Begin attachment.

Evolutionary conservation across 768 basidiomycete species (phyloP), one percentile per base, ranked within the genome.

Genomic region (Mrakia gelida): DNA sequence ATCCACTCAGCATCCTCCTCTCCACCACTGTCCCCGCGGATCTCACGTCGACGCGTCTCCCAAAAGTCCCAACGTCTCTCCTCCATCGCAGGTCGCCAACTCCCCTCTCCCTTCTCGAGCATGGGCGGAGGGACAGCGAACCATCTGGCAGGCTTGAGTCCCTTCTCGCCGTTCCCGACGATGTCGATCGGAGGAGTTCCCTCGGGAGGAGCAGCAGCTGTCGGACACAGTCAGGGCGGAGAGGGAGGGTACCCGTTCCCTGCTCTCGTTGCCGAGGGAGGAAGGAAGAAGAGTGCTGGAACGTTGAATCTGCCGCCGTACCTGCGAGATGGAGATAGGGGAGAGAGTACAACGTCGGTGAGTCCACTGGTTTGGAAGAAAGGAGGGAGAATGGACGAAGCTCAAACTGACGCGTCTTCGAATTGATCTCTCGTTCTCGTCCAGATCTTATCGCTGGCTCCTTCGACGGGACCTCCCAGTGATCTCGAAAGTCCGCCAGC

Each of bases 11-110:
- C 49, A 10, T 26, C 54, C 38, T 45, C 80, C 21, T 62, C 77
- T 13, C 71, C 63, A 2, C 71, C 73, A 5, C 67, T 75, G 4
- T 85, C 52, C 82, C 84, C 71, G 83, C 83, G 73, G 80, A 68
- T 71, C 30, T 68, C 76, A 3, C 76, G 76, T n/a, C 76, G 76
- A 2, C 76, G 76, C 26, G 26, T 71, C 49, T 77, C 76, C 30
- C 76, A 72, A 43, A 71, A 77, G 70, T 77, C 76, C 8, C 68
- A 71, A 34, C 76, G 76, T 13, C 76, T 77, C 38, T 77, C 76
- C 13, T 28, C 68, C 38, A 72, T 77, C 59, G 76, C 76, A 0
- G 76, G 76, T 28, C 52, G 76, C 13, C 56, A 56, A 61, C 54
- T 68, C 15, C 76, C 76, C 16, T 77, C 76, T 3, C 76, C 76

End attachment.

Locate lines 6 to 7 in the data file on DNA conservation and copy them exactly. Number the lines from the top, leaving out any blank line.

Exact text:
- T 85, C 52, C 82, C 84, C 71, G 83, C 83, G 73, G 80, A 68
- T 71, C 30, T 68, C 76, A 3, C 76, G 76, T n/a, C 76, G 76